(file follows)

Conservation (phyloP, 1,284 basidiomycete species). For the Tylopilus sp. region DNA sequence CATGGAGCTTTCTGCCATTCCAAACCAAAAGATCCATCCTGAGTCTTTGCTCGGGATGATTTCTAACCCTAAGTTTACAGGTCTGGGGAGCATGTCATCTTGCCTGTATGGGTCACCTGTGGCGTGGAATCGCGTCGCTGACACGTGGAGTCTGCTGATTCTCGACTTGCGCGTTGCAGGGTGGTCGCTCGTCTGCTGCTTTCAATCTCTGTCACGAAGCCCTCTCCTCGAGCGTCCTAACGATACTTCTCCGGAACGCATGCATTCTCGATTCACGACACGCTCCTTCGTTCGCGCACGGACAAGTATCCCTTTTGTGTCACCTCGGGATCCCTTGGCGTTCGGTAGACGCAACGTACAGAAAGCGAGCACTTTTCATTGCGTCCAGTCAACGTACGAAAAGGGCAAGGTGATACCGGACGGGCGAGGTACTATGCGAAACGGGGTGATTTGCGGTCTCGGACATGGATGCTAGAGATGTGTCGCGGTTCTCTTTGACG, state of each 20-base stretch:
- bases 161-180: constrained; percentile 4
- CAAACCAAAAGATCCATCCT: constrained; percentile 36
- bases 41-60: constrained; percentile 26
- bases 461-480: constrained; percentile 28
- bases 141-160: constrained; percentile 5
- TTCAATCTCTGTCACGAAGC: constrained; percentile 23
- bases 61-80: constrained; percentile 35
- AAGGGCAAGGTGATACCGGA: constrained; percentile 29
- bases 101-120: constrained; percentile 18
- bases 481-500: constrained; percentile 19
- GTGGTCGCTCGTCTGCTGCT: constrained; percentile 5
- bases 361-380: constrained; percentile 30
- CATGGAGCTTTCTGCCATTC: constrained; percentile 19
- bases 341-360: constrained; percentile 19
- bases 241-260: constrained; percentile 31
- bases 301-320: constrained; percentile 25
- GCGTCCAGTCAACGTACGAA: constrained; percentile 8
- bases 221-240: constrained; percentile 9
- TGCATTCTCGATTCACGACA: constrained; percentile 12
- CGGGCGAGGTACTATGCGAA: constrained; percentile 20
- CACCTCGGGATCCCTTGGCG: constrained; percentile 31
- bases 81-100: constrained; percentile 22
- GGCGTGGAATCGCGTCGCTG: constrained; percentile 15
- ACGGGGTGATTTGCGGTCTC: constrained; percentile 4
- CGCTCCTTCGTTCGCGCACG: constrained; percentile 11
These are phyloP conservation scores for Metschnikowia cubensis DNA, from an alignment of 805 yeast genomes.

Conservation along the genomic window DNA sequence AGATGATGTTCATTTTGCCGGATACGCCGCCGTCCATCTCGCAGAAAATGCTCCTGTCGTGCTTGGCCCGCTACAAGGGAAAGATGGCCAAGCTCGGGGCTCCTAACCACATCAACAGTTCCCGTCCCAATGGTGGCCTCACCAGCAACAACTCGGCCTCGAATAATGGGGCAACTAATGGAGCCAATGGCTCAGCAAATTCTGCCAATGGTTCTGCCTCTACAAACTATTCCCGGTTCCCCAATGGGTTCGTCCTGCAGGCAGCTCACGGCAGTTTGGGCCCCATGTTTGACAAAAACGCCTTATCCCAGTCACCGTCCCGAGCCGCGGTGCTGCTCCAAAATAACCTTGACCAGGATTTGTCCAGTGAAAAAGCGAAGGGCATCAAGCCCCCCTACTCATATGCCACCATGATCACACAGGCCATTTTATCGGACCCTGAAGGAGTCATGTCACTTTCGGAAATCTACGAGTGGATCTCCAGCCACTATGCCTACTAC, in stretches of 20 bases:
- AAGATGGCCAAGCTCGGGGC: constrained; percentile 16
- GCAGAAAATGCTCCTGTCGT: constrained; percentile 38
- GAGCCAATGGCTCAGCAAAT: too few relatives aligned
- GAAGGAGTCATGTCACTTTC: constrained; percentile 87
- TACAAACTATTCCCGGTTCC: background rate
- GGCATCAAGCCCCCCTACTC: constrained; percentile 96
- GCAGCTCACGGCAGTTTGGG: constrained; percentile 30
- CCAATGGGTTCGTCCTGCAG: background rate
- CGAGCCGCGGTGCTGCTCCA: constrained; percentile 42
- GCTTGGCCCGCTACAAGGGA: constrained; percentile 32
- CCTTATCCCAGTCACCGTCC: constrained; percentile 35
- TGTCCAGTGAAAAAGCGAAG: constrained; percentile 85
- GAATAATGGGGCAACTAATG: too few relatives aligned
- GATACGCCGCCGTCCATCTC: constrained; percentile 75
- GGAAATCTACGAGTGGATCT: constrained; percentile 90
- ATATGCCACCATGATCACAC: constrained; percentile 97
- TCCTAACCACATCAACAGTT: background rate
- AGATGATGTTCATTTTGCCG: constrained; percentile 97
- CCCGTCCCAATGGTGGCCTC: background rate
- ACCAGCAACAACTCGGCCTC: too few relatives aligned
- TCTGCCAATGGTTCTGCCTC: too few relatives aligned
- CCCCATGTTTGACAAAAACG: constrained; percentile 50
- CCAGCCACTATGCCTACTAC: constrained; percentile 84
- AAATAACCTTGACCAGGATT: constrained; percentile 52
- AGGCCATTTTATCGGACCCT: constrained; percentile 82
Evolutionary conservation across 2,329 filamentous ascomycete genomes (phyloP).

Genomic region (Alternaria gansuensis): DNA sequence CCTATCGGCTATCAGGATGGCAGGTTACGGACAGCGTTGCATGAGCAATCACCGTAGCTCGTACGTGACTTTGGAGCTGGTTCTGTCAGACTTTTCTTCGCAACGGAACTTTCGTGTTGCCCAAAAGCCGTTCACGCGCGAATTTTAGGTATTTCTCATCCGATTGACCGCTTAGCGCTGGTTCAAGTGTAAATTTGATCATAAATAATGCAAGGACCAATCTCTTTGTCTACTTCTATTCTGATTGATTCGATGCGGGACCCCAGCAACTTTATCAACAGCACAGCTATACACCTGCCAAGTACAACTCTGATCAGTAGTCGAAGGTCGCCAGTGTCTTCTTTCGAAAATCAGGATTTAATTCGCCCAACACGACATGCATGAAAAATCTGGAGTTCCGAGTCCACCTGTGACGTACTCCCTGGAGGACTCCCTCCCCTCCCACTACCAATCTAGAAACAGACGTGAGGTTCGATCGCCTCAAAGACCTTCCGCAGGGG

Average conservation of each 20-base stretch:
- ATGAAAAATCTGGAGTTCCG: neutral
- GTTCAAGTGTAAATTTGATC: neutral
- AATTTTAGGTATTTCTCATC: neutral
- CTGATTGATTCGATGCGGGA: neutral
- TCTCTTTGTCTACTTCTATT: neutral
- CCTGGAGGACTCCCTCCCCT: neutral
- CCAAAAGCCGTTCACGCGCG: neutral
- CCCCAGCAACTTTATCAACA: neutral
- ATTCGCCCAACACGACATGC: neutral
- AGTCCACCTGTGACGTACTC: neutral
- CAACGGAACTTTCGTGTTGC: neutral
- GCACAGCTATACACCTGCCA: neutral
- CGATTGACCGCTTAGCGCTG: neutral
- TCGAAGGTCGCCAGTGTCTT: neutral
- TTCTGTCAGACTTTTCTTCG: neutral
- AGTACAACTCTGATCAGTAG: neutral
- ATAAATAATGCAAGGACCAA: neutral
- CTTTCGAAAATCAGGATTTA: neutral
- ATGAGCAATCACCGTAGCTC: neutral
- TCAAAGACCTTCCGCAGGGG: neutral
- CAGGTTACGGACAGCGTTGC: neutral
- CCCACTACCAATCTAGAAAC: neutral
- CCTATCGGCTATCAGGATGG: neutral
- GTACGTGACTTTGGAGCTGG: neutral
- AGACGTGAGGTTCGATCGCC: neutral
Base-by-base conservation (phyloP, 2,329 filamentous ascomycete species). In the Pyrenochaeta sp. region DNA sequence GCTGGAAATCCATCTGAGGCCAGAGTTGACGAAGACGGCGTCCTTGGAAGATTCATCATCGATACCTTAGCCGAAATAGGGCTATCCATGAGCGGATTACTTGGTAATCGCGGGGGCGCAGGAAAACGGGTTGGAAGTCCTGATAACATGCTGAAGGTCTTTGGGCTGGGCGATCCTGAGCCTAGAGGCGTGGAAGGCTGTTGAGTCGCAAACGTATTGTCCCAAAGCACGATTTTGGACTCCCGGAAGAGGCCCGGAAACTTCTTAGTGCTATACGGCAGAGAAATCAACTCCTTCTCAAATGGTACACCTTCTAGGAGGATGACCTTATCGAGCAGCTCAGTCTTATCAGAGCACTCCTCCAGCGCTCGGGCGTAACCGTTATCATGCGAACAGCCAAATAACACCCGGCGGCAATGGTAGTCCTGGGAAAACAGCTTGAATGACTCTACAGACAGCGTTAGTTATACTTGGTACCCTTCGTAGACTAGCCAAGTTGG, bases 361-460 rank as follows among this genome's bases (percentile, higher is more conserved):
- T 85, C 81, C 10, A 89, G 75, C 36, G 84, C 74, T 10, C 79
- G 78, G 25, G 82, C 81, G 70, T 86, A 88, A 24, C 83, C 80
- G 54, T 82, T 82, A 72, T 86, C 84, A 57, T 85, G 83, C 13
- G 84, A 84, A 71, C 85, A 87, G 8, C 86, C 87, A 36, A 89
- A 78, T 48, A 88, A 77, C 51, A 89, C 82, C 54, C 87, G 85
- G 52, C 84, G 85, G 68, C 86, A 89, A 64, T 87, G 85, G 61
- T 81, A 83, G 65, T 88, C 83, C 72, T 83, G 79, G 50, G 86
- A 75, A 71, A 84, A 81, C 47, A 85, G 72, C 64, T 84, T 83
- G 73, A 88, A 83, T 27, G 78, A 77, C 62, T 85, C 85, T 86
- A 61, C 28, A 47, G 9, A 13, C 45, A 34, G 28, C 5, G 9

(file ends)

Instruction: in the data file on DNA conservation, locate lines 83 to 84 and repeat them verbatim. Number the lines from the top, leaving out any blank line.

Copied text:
- T 85, C 81, C 10, A 89, G 75, C 36, G 84, C 74, T 10, C 79
- G 78, G 25, G 82, C 81, G 70, T 86, A 88, A 24, C 83, C 80